This week, I've had the exciting opportunity to sit on a panel at Tulane University with Fixes journalist David Bornstein. David recently wrote a very interesting NY Times column on diverging approaches to increase access to clean water in the developing world. In it, he highlights some of the inherent tensions posed by commodifying social services and social change, a natural outcome of the current privatization of social services to the non-profit and for-profit sectors.
As a non-profit leader, I believe in the ability of NGO's and non-profits to bring meaningful and lasting change to individuals' lives. I see the way our work at Grow Dat Youth Farm has impacted the trajectory of the lives of the youth who work here. At the close of their five-month leadership training this spring, 100 percent of graduates reported an improved ability to communicate and 81 percent reported gains leadership abilities, skills they learned while working together to grow 8,500 pounds of food for their community. Our work is just one of many high-quality programs that provide leadership opportunities, workforce training and positive mentoring to young adults throughout New Orleans. Collectively, these organizations are improving the quality of life for young adults in this city every day.
However, as David's article so eloquently describes, one of the dangers of privatizing social change is that what sells to funders is not always the best solution to the problem. Funders and philanthropists often have not lived the experiences of communities who are most routinely plagued by social problems. Well-intentioned though it may be, sometimes the world of philanthropy chooses solutions that aren't informed by enough indigenous knowledge or historical record to understand the evolution of a problem and the methods and time it will take to solve it.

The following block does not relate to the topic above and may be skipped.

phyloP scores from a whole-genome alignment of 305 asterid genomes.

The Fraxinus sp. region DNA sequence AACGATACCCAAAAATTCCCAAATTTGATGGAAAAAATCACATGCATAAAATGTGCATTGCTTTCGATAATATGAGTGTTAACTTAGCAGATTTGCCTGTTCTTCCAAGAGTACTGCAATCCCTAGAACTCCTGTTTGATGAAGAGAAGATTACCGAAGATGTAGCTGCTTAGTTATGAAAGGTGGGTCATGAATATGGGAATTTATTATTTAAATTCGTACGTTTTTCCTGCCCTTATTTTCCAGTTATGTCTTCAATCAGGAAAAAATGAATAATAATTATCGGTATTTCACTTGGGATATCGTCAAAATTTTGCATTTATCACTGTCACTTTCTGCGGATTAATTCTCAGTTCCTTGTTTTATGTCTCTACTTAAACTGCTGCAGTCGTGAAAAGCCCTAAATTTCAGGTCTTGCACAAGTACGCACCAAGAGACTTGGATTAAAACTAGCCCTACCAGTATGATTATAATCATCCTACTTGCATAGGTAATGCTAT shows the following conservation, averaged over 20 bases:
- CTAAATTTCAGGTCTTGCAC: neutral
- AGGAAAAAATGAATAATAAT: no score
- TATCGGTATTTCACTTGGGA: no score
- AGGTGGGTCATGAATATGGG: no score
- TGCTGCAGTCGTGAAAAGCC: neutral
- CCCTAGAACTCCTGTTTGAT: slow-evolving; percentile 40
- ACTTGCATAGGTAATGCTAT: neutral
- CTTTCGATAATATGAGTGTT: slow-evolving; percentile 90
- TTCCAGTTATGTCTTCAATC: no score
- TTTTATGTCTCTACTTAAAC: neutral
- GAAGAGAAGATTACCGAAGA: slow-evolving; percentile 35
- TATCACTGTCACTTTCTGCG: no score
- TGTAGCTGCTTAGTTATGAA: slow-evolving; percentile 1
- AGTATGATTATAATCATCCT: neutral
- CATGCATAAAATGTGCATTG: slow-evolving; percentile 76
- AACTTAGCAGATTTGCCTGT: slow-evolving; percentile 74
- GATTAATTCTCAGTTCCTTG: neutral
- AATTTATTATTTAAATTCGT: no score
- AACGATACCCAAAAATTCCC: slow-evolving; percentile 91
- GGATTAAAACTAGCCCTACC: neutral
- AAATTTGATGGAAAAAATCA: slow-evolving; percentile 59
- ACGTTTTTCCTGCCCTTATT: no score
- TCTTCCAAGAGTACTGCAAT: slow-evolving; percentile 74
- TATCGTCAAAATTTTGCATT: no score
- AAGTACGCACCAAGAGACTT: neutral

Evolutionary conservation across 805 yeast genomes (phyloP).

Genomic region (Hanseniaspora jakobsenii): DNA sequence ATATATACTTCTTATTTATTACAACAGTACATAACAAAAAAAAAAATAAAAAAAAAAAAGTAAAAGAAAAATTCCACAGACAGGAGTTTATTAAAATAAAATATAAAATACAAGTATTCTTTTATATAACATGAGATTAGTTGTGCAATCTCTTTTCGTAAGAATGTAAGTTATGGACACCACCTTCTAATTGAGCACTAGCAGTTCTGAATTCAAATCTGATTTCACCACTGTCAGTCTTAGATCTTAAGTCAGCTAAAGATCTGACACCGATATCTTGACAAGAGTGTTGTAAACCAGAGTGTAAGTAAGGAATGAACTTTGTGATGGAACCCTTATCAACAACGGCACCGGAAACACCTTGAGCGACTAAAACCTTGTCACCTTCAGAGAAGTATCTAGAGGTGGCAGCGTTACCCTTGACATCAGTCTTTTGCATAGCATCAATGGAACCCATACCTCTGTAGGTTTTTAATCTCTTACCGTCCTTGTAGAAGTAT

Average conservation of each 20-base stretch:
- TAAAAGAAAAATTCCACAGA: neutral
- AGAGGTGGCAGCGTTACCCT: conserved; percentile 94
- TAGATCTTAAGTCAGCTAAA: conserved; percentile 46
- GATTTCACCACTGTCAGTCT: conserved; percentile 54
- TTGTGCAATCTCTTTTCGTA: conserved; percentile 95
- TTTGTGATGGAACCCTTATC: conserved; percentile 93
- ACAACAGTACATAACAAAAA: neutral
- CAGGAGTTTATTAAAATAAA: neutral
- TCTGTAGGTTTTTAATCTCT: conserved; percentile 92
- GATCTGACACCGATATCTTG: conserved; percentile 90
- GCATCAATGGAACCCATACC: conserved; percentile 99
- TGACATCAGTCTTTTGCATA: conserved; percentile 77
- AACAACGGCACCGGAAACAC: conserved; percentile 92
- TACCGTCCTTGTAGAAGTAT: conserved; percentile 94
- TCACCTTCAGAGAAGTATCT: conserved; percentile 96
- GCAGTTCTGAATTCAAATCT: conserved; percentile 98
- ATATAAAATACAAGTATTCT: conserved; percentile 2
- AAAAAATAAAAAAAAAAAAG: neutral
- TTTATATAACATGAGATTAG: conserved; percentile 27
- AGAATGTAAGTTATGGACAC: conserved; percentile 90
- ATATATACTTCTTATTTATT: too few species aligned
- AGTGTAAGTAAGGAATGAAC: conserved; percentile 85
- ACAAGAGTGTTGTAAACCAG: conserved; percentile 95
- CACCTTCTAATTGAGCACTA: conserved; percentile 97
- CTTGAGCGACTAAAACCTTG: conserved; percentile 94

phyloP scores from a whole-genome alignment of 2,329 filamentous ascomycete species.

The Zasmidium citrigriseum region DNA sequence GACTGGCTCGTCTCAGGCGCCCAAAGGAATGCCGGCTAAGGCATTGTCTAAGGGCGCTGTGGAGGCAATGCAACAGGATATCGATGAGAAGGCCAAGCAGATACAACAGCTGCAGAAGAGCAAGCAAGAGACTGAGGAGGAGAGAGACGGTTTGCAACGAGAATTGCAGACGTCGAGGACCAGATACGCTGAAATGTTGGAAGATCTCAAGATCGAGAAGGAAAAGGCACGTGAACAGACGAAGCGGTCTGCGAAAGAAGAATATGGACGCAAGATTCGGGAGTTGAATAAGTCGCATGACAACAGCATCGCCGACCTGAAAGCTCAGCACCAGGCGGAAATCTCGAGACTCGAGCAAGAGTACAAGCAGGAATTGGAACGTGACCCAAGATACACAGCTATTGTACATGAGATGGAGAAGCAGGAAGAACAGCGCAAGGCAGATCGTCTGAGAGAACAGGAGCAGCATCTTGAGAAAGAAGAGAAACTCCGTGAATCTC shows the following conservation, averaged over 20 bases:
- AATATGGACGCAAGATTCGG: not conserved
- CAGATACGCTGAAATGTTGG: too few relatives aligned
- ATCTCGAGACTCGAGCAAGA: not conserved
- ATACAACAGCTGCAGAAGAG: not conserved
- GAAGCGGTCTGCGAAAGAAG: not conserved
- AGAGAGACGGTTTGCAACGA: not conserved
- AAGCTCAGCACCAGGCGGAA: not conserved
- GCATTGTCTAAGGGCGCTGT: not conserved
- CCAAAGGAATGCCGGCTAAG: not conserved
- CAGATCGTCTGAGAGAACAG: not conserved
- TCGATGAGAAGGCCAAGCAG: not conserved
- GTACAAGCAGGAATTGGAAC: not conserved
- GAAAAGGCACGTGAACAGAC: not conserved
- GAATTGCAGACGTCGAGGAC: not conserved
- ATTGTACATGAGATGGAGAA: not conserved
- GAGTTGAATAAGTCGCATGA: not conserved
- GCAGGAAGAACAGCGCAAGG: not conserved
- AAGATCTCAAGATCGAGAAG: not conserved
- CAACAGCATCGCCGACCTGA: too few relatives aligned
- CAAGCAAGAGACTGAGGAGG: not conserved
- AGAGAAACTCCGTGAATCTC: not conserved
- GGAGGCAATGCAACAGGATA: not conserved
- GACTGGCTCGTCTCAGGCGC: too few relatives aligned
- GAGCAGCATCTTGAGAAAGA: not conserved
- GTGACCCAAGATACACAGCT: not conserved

The genius of Charity: Water, the NGO Bornstein writes about in his column, is that they've learned how to sell a solution to the incredibly pressing global problem of lack of access to clean drinking water: install wells or water purification systems, and provide transparency so donors can directly attribute their dollars to change in the community. While this may be the best solution in many cases, it proposes a silver bullet solution to a very complex problem -- a task that non-profits are asked to do every day. Moreover, it proposes that the solution can be designed and funded entirely by people who don't live with the problem. In contrast, Bornstein highlights the work of WaterCredit, a new model developed by a veteran of the clean water movement, which provides microloans to individuals living without access to clean water. People can use these microloans to design and implement their own solutions to bring clean water to their home or community. To date, they've extended $28 million in loans to 840,000, and the loans have a 98 percent repayment rate.
The answer to our societal challenges, be them lack of access to water, ways to transform food deserts to improve health outcomes, or approaches for re-connecting disconnected youth to education and employment, are not going to be solved with a single piece of infrastructure or technology, because it is people who will or will not use that infrastructure. Real change takes time -- sometimes years, sometimes generations -- and I believe it requires a deep investment and faith in the skills and abilities of people most impacted by the problems we seek to solve. Of course, this must be paired with goals, and plans to reach those goals, and measures to know if we are on the right track or not, but it cannot be done without the voice and leadership of individuals who face these challenges daily.
I wrestle with this tension daily at our youth farm. Given the current focus on the childhood obesity epidemic, it would probably be easier to fundraise if our mission was to improve the BMI (body mass index) of youth through farming rather than to develop their leadership skills. While a majority of our youth employees do lose weight and improve their eating habits while working here, our real goal is to enhance their leadership and problem-solving skills to better prepare them to address whatever challenges they face in the world. Because we engage them as whole people, not as a client whose problems and the solutions to those problems we've predetermined and identified, our youth become deeply invested in the work. Ultimately, this creates a far-reaching positive impact on our community as we train new leaders to teach others about food and health.
I applaud the efforts of WaterCredit and encourage more funders, philanthropists and investors to recognize that lasting change will not come without engaging the individuals most affected by problems in the crafting and execution of the solutions. That takes time and investment not only in the infrastructure that solves the problem but in the people who will use it.
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